In a climate that is cooling toward overseas manufacturing and warming to the prospect of keeping manufacturing jobs here at home, interesting developments are taking place in the headwear industry. Companies that have manufactured domestically for over a century are reportedly ceasing domestic production, while companies in cities such as LA and Brooklyn which have seen minimum wages skyrocket have been forced to raise prices on their labor-intensive headwear products to stay profitable. This has led to Newark, NJ-based Unionwear increasing their staff by almost 40%, to 175 in less than two years.
Cap America, Inc., producers of headwear and custom hats, has reportedly dropped domestic production. This is a particularly discouraging development considering that Eric Schmidt, Missouri’s state treasurer, just toured Cap America’s Missouri plant earlier this year. In 2017, the firm welcomed a new director of sales and promoted a new national sales manager—somewhat surprising moves for a company planning on relocating their manufacturing overseas.
Of course, sales will continue within the United States, just not production. (At least for the time being.)
Back in 2013, Paramount Apparel International, Inc. expanded its domestic manufacturing by leasing a new Ellington, Missouri space. This move was to provide work for some 60 employees. Unfortunately, the move from Aurora, Colorado to Missouri eliminated 120 jobs in Colorado. (Reportedly, some 35 positions were retained in customer service, the art and creative group, and the sales force.) Company spokesmen insisted that the move was for reasons of increased capacity.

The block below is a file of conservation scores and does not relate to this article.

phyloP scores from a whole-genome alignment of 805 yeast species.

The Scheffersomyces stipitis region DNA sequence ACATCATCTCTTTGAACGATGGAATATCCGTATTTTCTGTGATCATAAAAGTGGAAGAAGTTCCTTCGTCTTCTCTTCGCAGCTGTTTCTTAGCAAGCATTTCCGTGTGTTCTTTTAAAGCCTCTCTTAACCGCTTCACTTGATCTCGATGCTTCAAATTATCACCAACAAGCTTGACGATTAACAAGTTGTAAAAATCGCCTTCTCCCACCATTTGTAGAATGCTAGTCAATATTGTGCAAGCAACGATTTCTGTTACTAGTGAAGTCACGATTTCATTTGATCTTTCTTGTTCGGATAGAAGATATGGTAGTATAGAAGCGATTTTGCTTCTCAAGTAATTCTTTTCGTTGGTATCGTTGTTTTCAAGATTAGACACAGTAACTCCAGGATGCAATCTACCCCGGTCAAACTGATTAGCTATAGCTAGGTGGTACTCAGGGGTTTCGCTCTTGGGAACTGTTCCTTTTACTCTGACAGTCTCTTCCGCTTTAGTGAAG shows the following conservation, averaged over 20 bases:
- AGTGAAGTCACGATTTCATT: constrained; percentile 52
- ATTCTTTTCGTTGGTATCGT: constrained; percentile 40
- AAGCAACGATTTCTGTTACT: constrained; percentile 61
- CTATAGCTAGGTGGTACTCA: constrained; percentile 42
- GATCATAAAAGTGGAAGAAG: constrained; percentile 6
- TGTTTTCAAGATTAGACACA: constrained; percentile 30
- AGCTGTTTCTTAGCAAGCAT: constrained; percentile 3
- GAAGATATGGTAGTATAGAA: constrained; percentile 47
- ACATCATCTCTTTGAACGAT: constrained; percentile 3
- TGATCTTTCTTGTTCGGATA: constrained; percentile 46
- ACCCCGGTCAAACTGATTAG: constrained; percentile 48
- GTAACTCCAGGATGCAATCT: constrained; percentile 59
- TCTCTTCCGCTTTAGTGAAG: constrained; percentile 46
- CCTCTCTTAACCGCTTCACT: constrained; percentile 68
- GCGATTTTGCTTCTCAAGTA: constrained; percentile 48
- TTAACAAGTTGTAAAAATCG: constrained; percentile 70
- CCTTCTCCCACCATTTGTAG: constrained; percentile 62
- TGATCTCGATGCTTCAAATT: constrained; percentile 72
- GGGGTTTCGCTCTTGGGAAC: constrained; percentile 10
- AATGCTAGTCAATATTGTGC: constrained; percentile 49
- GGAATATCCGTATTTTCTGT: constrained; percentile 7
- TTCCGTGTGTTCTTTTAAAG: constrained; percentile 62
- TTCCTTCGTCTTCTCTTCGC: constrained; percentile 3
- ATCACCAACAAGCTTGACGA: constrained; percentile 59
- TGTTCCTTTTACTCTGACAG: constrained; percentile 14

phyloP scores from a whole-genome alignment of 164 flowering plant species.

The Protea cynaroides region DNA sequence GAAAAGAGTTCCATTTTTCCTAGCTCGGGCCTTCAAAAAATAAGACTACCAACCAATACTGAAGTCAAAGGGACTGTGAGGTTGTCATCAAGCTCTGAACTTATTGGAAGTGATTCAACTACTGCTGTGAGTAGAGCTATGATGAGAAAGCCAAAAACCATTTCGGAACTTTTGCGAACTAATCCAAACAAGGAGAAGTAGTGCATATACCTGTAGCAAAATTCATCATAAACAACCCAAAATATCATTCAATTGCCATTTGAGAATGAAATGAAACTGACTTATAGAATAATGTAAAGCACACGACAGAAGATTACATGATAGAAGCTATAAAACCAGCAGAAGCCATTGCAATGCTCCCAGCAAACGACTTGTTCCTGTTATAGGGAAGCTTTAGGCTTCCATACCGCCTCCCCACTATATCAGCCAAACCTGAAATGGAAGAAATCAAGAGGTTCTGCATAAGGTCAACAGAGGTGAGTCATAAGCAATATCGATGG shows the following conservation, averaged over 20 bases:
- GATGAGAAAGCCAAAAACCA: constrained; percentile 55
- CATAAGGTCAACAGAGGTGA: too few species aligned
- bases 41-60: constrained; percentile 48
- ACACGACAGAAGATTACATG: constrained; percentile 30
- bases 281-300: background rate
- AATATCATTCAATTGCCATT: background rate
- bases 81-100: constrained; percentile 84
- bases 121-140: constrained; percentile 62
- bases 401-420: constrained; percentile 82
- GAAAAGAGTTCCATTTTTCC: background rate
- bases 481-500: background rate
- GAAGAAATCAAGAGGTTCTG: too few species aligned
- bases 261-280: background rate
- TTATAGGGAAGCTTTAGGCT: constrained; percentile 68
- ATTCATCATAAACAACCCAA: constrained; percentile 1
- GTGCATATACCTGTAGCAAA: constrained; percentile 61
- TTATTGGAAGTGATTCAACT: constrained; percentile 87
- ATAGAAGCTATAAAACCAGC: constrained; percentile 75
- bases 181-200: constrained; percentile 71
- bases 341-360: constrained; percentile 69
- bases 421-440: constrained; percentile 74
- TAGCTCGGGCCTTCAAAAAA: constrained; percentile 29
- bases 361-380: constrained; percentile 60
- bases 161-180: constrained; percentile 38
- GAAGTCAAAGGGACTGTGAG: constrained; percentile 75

Now, however, word has it that Paramount (along with Cap America) is ending its domestic production. Only time will tell what effect moving their production to a location outside the United States will have on sales and continued support from their clients.
At a time when pride in “Made in USA” products is growing, and Americans are frowning on overseas manufacturing, this is a somewhat surprising move by these popular headwear apparel manufacturers. On the other hand, Unionwear is all about “Made in USA” products and employs numerous union workers. They not only support American production; they also have pride in this country.
Unionwear has capitalized on this chance to widen its market share in the headwear sector. Mr. Cahn keeps his finger on the industry’s pulse and recognizes an opportunity when he sees one. This is just good business.
Unionwear has lowered its domestic prices in response to an increase by Bayside Apparel Manufacturing, Inc. Bayside, and other California based headwear manufacturers such Cali Fame and CF Headwear, have raised prices by almost 40% in response to recent minimum wage increases. Bayside recently published an article on their website, discussing the fact that cotton prices are rising, perhaps their justification for their price hikes. Regardless, Unionwear customers can expect the same high quality they’ve come to know through the years, as well as affordable prices that may even be trending slightly downward.
Reacting appropriately and promptly to the moves of other apparel manufacturers and distributors is astute business practice. Being a company that supports American-made products appeals to the American public and keeps jobs where they belong. And few customers will ever complain about affordable prices. The market is rewarding Mr. Cahn and Unionwear for having a conscience and doing things the right way.